Maddy Jeans: fighting for a seat at the table


A Pima Community College student was honored by the college for her pivotal role in changing the graduation policy of Tucson Unified School District, allowing Native American students to wear culturally significant attire at their graduation ceremonies.

Maddy Jeans, a 2017 graduate of Pueblo High School and current Pima student, was instrumental in bringing the issue before TUSD. At a TUSD board meeting on Dec. 11, Jeans and fellow members of the TNYC spoke in support of changing the district’s policy on graduation attire.

“I was the student that emailed and contacted all of you my senior year to be able to have this opportunity for all native youths in your district,” Jeans said at the meeting. “I wanted to do this, because I felt like throughout my life, I did not get to be raised up traditional and I wanted to do this for all the youth that did.”

It all began with Jeans, who worked with another Pueblo student, Lourdes Pereira, to enact the policy change in the largest school district in Tucson. The change allowed students to wear culturally significant attire to their graduation ceremonies without prior approval from the school.

“I got a lot of help from Lourdes Pereira, who joined me in this effort. I got lots of support from Pueblo MEChA my senior year and, eventually, a few members from the Tucson Native Youth Council and the TUSD students in Tribal Images Youth Council,” she said. “The students were able to get signatures from their peers and we gave them to the board.”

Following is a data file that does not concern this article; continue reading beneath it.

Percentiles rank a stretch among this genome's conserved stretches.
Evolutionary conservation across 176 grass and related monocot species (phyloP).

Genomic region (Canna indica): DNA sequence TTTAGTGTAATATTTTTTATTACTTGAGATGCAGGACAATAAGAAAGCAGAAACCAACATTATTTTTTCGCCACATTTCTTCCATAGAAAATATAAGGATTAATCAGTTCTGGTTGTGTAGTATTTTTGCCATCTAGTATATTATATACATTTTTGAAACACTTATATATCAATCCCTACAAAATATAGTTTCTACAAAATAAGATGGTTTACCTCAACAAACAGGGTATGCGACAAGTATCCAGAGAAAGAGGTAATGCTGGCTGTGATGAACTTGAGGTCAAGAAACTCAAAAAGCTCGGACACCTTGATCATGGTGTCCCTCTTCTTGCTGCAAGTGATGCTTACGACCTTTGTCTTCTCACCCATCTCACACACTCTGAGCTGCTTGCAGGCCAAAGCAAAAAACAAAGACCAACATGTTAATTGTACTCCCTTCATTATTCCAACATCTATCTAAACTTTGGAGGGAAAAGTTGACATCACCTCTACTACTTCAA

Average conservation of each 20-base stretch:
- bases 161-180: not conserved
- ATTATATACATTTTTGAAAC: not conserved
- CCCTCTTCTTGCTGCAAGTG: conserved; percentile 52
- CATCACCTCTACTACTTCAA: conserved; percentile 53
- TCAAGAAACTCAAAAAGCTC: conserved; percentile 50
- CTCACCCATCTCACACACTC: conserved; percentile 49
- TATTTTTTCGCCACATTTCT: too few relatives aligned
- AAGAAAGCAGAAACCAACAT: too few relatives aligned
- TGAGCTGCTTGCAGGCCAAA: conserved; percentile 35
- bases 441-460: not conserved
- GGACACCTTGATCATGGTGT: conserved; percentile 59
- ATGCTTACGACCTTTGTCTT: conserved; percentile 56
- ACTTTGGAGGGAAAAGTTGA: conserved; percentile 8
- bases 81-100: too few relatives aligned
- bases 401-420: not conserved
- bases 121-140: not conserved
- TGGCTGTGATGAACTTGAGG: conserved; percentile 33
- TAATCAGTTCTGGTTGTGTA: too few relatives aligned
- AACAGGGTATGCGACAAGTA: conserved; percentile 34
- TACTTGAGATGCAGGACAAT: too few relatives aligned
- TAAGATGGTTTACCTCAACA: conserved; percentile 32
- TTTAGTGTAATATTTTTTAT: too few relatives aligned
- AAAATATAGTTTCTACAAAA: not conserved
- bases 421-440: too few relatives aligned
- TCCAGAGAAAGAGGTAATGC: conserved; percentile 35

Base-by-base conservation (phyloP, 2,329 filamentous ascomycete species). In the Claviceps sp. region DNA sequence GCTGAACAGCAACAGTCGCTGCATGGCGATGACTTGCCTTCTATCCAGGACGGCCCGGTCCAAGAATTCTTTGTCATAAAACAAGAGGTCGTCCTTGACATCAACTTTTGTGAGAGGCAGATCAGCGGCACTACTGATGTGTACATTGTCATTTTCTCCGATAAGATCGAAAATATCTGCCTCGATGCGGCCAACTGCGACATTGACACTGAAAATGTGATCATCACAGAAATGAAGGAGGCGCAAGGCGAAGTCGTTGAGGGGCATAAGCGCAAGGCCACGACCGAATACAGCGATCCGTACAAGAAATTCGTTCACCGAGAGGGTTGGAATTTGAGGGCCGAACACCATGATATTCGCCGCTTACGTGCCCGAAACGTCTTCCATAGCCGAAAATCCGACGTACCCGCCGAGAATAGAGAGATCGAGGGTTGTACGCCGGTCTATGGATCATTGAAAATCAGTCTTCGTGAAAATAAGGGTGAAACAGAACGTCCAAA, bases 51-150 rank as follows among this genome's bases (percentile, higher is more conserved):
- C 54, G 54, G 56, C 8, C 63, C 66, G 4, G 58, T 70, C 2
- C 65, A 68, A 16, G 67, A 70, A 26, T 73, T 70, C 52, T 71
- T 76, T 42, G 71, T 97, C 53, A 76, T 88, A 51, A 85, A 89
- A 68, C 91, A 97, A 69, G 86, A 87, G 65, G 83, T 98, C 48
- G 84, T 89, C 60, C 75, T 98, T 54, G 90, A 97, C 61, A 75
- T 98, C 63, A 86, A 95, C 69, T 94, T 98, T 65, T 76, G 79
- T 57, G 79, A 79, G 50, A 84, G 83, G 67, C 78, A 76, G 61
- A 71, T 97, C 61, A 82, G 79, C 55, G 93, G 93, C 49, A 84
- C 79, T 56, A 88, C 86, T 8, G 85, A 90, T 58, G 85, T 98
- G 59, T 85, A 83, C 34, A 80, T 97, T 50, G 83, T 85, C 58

Before the policy change, TUSD students had to obtain approval from their school in order to wear tribal attire to their graduation ceremonies. She said this was problematic, as students had to “sneak” in their attire and “hide their shells and then break them out in the middle of walking.”

“That shouldn’t be something we have to do,” Jeans said. “We were here before everyone else was here. It’s not a disrespecting look. We’re not disrespecting anybody. That’s just our uniform. It’s a cultural thing. They worked hard to graduation, so why take that away from them?

“That’s a milestone for our youths, especially because our youths don’t have the best education. Our youth are trying to fit into this Western way of education, and it’s a lot for us to adapt to, sometimes. And I know we’re trying to change that. We’re trying to do a lot for our youths and make them feel like they can do this; they can graduate and they can go to college. But I know for a lot of youth, it’s kind of hard. So that’s like a big milestone.

“That’s a big deal for us to graduate high school. That’s a big deal for us to go to college.”

The board voted unanimously to permanently adopt the policy change.

Jeans is the secretary for the Tucson Native Youth Council, an organization of young Tucson residents who are members of various Southwestern tribes, including the Tohono O’odham, Hia-Ced O’odham, Yaqui, Navajo and Mescalero Apache.

Their goals are to “address local and national issues related to Native Americans and indigenous peoples of the world” and “develop leadership and professional skills of our youth members through hands-on experiences through volunteerism and internships.”

Jeans hopes the graduation policy at Pima is similar to that of TUSD, but “better and more inclusive. It took a lot for TUSD to finalize the policy in the first place.”

“I feel like a lot with American policy that has to do with Native peoples, it’s about language and how you write things out … the language of how people talk about Native people is in the past, like we’re not here,” she said. “We’re right here. Our students are here. And they want to have their own seat at the table.”